Cigar Details: Cohiba Macassar Toro Grande
- Vitola: Toro
- Length: 6″
- Ring Gauge: 52
- Country of Origin: Dominican Republic
- Wrapper: Connecticut Havano
- Binder: Connecticut Broadleaf
- Filler: Dominican Republic and Nicaragua
- Factory: General Cigar Dominicana
- Blender: Undisclosed
- Price: $21.99
- Release Date: August 2016
- Source: General Cigar Co.
The wrapper is dark brown with a couple of medium sized veins and a patchwork of fine veins. The seams are only visible due to some slight shade changes in the wrapper. The triple cap is applied well. The band is a somewhat standard Cohiba format but in mostly shiny silver with black lettering and also displaying the Macassar name. I would expect something a little more extravagant for a cigar at this price. The aroma from the wrapper is a very faint hay. The foot aroma is a pretty sweet hay. The pre-light draw is just a very mild leather along with a slight spicy tingle on my lips.
The Cohiba Macassar Toro Grande has a thick and rustic maduro wrapper. Cigar feels veiny and lumpy with a decent amount of oil content. Bunching and rolling feels well executed as there is a nice uniformed give throughout the entire cigar. The head is finished off with a sloppy double cap. Nosing the wrapper gives flowers, barnyard and cedar. Nosing the foot tells subtle black pepper, sweet and creamy nuttiness and cedar. Cold draw tells faint aged cedar, lip warming white pepper zing and dry cardboard.
Initial draws are wood along with a sensation that I think should translate into cinnamon but comes across as almost an intense artificial sweetness like Sweet ‘N Low. It’s not necessarily sweet, but has the sharp bite that product does if you put it directly on your tongue. At half an inch in, that sharpness settles down into a mild sweetness to go along with the wood. The retrohale is just wood without the sweetness. At an inch and a quarter, I start getting random moments of that sharpness I spoke of earlier or slight bitterness on alternating draws. As the third comes to a close, the profile has settled into primarily wood with a hit of sweetness and finishing with the slight bitterness. The strength in this third was medium.
First third delivers a faint and subtle flavor experience. The profile is dominant with dirt and char. Secondary flavors provide an airy creamy bread and intermittent ripe cherries. Through the nose, an easy going faint black pepper, char and airy bread. The finish is also faint with char, slight metallic notes and bread. In terms of body and strength, medium.
As this third begins, the bitterness is increasing and pushes the wood to the background while the slight sweetness has gone away. At an inch in, the bitterness is still up front with the wood in the background. The retrohale is a pretty dry wood. As the third comes to a close, the bitterness increases even more while there is a substantial char that has joined in with the wood. The strength in this third was slightly above medium.
Although the second thirds intensity in black pepper increases (and is now realized especially on the lips), the profile is still overall subtle. Still notes of airy bread and faint char. At times, there is a metallic note, almost reminiscent of gasoline. Through the nose, elevated black pepper, char and bread. The finish is soft with dry oak and slight wood bitterness. Body and strength continues to be medium.
As this third begins, the intense bitterness continues along with the highly charred wood. Three quarters of an inch in, the same intense bitterness is there. The char has dropped a little bit and the wood is now very hard to detect as there is such a long bitter finish. The cigar maintained this profile the rest of the way. The strength in this third was medium-full.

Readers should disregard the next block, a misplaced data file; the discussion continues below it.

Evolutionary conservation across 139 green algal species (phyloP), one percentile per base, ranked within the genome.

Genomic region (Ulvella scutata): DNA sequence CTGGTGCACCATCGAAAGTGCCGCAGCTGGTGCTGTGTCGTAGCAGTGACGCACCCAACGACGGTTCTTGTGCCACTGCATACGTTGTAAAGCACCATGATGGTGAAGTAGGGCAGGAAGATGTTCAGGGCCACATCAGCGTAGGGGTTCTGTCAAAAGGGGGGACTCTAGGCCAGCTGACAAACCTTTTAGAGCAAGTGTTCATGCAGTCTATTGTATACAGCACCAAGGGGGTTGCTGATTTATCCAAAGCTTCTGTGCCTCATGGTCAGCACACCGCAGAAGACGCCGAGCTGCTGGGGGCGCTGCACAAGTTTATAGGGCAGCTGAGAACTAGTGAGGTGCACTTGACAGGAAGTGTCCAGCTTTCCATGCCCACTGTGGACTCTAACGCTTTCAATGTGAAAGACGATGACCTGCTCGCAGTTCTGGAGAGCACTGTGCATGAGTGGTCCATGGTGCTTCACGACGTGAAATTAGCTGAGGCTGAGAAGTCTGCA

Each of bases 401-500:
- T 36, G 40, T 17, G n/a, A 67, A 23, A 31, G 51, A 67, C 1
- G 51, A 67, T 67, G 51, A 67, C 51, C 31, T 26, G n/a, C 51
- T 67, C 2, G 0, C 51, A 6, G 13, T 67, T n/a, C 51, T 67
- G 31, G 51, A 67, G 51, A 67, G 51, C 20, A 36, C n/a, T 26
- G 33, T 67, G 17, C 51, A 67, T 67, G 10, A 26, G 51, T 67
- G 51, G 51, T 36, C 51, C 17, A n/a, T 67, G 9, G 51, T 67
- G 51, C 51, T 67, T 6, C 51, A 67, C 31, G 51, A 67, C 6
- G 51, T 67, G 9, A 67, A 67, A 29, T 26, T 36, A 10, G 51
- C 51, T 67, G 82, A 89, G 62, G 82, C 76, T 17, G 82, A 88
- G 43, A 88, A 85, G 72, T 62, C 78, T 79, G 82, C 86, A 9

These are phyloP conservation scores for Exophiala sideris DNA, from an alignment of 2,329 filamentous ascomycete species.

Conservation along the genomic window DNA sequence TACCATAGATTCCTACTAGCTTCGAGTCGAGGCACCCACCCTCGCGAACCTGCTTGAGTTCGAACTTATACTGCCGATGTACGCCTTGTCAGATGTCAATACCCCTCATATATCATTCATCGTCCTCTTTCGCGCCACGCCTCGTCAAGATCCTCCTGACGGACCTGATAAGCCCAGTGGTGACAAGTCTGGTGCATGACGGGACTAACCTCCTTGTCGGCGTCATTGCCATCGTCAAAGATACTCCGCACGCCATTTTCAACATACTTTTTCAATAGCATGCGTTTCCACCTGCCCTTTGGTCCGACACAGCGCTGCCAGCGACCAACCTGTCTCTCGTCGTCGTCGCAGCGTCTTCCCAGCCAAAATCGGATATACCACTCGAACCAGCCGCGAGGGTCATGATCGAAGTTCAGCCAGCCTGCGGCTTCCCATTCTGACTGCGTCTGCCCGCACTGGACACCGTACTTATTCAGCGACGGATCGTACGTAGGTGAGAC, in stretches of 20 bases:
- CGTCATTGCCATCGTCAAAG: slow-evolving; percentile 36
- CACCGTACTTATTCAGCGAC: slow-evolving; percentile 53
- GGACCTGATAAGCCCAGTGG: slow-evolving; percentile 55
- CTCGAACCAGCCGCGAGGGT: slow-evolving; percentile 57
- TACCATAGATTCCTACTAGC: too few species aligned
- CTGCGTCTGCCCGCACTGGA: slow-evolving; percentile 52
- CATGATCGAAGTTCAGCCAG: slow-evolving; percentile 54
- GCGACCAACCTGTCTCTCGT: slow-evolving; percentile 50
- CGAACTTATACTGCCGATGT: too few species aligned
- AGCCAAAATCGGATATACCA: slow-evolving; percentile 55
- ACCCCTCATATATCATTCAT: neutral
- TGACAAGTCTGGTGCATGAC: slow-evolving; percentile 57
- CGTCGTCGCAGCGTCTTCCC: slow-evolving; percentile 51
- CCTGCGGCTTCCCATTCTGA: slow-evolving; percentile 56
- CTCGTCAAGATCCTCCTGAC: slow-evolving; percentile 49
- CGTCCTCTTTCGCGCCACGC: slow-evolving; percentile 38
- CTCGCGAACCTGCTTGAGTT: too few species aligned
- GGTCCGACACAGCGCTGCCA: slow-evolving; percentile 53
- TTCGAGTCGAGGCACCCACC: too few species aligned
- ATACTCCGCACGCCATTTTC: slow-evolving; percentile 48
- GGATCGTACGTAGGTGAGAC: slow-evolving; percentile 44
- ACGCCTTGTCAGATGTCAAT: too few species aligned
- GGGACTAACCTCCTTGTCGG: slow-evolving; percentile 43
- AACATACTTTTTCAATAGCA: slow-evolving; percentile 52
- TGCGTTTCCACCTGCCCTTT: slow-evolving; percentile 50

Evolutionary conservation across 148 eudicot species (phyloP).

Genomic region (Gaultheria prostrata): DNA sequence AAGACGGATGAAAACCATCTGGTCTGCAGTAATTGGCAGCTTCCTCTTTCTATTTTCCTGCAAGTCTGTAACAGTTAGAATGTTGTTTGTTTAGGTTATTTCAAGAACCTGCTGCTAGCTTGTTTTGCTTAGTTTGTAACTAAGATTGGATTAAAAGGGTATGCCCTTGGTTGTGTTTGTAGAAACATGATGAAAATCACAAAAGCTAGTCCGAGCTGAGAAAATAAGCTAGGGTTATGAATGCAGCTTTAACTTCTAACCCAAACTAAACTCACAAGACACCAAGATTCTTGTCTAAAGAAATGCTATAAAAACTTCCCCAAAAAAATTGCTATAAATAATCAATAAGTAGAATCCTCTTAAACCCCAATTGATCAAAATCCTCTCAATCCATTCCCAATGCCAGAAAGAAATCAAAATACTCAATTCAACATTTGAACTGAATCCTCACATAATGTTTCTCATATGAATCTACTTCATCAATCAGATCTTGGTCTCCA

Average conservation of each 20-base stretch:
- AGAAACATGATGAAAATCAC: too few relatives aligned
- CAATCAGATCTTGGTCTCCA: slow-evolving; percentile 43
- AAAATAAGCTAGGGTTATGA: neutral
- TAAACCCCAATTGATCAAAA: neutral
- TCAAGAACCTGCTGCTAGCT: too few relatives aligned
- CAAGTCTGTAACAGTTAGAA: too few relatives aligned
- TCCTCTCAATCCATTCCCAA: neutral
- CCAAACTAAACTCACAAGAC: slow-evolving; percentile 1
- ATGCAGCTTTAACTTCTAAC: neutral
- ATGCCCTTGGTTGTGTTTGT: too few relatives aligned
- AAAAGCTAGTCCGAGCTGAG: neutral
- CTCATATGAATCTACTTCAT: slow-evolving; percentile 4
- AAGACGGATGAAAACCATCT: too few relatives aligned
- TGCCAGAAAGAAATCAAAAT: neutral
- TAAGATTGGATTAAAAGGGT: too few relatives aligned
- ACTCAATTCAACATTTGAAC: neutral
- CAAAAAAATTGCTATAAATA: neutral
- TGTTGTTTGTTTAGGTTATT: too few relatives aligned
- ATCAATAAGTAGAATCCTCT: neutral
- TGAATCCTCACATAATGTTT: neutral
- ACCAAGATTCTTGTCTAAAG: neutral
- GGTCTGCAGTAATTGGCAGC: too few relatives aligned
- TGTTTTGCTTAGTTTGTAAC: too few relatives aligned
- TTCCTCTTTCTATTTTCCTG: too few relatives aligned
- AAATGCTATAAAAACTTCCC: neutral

The cigar finally hits its stride. Tasty notes of creamed cherry candy, creamy wood and pastry like bread notes. Wrapping around the cream notes, black pepper on the lips and wood bitterness. Through the nose, taffy like creamed cherry, subtle wood bitterness, creamy bread and easy going black pepper spice. The finish is the same as the second third, still providing soft dry oak and slight wood bitterness. Body and strength continues to be medium.
Burn was perfect through the first two thirds and then got a bit wavy in the final third. Ash held on in inch and a half segments.
Burn was very good. Total smoking time reached a little over two hours. Burn line was slightly wavy but all leaves burned in unison with no issues. Ashes were sturdy, averaging one inch increments.
The draw was perfect through the first two thirds and then tightened up a bit in the final third.
This was a very lackluster experience. There were some decent flavors in the first third, but then bitterness entered and really took over the profile starting in the second third. My understanding is that this is a toned down version of the Comador, but I never smoked that cigar, so can’t really say what the difference was like. The cigar had good performance, but that didn’t make up for the flavor issues. I have another sample that I will try, but if it’s anything like this, I can’t see revisiting this. This cigar was pretty disappointing regardless of the price point.
|Very Good||Burn||Very Good|
Draw was perfect. Cutting the cigar at the bottom of the cap yielded just the right amount of resistance.
I wish the entire cigar tasted like the last third with its over the top creamy goodness and subtle spice. But overall, the flavor profile was too subtle and did not meld well. Further, the metallic and at times gasoline like notes were undesirable. Not that price factors into our scoring system, but given its high price tag of $22 MSRP, I expect a fantastic cigar. This one did not quite live up to it with its subtleties.
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